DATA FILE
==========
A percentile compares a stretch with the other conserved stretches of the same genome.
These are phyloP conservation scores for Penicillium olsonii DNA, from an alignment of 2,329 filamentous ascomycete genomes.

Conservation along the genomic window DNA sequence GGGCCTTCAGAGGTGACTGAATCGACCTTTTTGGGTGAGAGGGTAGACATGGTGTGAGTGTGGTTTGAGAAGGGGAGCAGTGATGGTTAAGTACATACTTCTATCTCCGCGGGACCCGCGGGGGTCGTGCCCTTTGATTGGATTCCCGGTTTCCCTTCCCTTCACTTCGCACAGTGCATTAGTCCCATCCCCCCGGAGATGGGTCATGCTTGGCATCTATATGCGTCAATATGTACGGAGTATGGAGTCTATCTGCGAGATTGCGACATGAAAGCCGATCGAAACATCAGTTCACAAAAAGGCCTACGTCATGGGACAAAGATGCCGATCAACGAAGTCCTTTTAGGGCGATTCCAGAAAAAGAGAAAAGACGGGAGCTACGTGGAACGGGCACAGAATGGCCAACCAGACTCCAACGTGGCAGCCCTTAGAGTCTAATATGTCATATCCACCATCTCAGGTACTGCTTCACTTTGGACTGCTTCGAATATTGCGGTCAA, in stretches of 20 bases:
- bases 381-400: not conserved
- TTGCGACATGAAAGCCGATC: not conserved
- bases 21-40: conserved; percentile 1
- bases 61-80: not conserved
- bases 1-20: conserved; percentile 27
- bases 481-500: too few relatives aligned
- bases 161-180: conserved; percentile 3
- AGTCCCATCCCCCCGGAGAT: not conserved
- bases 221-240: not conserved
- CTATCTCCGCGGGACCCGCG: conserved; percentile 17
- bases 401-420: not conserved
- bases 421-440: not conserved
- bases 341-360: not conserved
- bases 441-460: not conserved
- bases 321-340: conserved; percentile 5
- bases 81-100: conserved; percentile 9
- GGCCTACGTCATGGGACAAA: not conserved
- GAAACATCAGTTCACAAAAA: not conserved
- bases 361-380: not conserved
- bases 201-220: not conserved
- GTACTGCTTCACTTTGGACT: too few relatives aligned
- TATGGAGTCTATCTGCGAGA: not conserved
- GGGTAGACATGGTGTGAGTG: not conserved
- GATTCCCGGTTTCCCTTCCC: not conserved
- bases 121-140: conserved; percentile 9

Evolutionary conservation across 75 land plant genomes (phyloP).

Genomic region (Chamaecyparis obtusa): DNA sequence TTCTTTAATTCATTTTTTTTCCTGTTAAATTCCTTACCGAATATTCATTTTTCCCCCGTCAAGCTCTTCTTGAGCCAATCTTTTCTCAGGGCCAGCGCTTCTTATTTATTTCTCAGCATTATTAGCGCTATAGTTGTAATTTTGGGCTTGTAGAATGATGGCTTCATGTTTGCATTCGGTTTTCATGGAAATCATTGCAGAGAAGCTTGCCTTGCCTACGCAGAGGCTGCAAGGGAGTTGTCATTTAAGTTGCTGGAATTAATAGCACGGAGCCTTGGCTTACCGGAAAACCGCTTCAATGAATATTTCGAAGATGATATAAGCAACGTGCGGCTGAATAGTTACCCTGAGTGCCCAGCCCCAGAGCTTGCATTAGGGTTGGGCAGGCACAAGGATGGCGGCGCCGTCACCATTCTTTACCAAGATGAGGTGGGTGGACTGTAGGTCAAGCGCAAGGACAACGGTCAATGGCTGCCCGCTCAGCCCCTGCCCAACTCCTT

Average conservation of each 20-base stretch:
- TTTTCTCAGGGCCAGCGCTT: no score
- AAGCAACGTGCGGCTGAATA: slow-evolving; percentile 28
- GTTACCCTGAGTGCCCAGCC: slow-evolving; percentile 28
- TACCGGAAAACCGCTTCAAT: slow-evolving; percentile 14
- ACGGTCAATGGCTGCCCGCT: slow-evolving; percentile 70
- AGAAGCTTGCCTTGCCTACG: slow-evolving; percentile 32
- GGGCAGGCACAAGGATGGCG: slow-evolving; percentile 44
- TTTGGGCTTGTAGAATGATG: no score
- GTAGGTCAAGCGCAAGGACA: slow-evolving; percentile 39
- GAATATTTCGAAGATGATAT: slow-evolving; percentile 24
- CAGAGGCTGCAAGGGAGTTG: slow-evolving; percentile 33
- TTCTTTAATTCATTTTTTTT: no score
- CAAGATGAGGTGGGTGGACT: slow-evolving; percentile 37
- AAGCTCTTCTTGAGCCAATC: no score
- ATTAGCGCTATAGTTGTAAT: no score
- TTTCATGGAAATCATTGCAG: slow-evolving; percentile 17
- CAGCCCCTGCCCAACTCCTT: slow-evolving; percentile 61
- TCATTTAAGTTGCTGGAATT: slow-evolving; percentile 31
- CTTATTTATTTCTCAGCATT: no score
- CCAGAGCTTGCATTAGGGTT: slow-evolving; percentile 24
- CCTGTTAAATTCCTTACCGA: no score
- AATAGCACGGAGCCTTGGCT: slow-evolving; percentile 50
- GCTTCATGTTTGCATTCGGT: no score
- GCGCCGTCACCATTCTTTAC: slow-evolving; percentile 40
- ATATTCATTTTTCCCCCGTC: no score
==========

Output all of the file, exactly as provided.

A percentile compares a stretch with the other conserved stretches of the same genome.
These are phyloP conservation scores for Penicillium olsonii DNA, from an alignment of 2,329 filamentous ascomycete genomes.

Conservation along the genomic window DNA sequence GGGCCTTCAGAGGTGACTGAATCGACCTTTTTGGGTGAGAGGGTAGACATGGTGTGAGTGTGGTTTGAGAAGGGGAGCAGTGATGGTTAAGTACATACTTCTATCTCCGCGGGACCCGCGGGGGTCGTGCCCTTTGATTGGATTCCCGGTTTCCCTTCCCTTCACTTCGCACAGTGCATTAGTCCCATCCCCCCGGAGATGGGTCATGCTTGGCATCTATATGCGTCAATATGTACGGAGTATGGAGTCTATCTGCGAGATTGCGACATGAAAGCCGATCGAAACATCAGTTCACAAAAAGGCCTACGTCATGGGACAAAGATGCCGATCAACGAAGTCCTTTTAGGGCGATTCCAGAAAAAGAGAAAAGACGGGAGCTACGTGGAACGGGCACAGAATGGCCAACCAGACTCCAACGTGGCAGCCCTTAGAGTCTAATATGTCATATCCACCATCTCAGGTACTGCTTCACTTTGGACTGCTTCGAATATTGCGGTCAA, in stretches of 20 bases:
- bases 381-400: not conserved
- TTGCGACATGAAAGCCGATC: not conserved
- bases 21-40: conserved; percentile 1
- bases 61-80: not conserved
- bases 1-20: conserved; percentile 27
- bases 481-500: too few relatives aligned
- bases 161-180: conserved; percentile 3
- AGTCCCATCCCCCCGGAGAT: not conserved
- bases 221-240: not conserved
- CTATCTCCGCGGGACCCGCG: conserved; percentile 17
- bases 401-420: not conserved
- bases 421-440: not conserved
- bases 341-360: not conserved
- bases 441-460: not conserved
- bases 321-340: conserved; percentile 5
- bases 81-100: conserved; percentile 9
- GGCCTACGTCATGGGACAAA: not conserved
- GAAACATCAGTTCACAAAAA: not conserved
- bases 361-380: not conserved
- bases 201-220: not conserved
- GTACTGCTTCACTTTGGACT: too few relatives aligned
- TATGGAGTCTATCTGCGAGA: not conserved
- GGGTAGACATGGTGTGAGTG: not conserved
- GATTCCCGGTTTCCCTTCCC: not conserved
- bases 121-140: conserved; percentile 9

Evolutionary conservation across 75 land plant genomes (phyloP).

Genomic region (Chamaecyparis obtusa): DNA sequence TTCTTTAATTCATTTTTTTTCCTGTTAAATTCCTTACCGAATATTCATTTTTCCCCCGTCAAGCTCTTCTTGAGCCAATCTTTTCTCAGGGCCAGCGCTTCTTATTTATTTCTCAGCATTATTAGCGCTATAGTTGTAATTTTGGGCTTGTAGAATGATGGCTTCATGTTTGCATTCGGTTTTCATGGAAATCATTGCAGAGAAGCTTGCCTTGCCTACGCAGAGGCTGCAAGGGAGTTGTCATTTAAGTTGCTGGAATTAATAGCACGGAGCCTTGGCTTACCGGAAAACCGCTTCAATGAATATTTCGAAGATGATATAAGCAACGTGCGGCTGAATAGTTACCCTGAGTGCCCAGCCCCAGAGCTTGCATTAGGGTTGGGCAGGCACAAGGATGGCGGCGCCGTCACCATTCTTTACCAAGATGAGGTGGGTGGACTGTAGGTCAAGCGCAAGGACAACGGTCAATGGCTGCCCGCTCAGCCCCTGCCCAACTCCTT

Average conservation of each 20-base stretch:
- TTTTCTCAGGGCCAGCGCTT: no score
- AAGCAACGTGCGGCTGAATA: slow-evolving; percentile 28
- GTTACCCTGAGTGCCCAGCC: slow-evolving; percentile 28
- TACCGGAAAACCGCTTCAAT: slow-evolving; percentile 14
- ACGGTCAATGGCTGCCCGCT: slow-evolving; percentile 70
- AGAAGCTTGCCTTGCCTACG: slow-evolving; percentile 32
- GGGCAGGCACAAGGATGGCG: slow-evolving; percentile 44
- TTTGGGCTTGTAGAATGATG: no score
- GTAGGTCAAGCGCAAGGACA: slow-evolving; percentile 39
- GAATATTTCGAAGATGATAT: slow-evolving; percentile 24
- CAGAGGCTGCAAGGGAGTTG: slow-evolving; percentile 33
- TTCTTTAATTCATTTTTTTT: no score
- CAAGATGAGGTGGGTGGACT: slow-evolving; percentile 37
- AAGCTCTTCTTGAGCCAATC: no score
- ATTAGCGCTATAGTTGTAAT: no score
- TTTCATGGAAATCATTGCAG: slow-evolving; percentile 17
- CAGCCCCTGCCCAACTCCTT: slow-evolving; percentile 61
- TCATTTAAGTTGCTGGAATT: slow-evolving; percentile 31
- CTTATTTATTTCTCAGCATT: no score
- CCAGAGCTTGCATTAGGGTT: slow-evolving; percentile 24
- CCTGTTAAATTCCTTACCGA: no score
- AATAGCACGGAGCCTTGGCT: slow-evolving; percentile 50
- GCTTCATGTTTGCATTCGGT: no score
- GCGCCGTCACCATTCTTTAC: slow-evolving; percentile 40
- ATATTCATTTTTCCCCCGTC: no score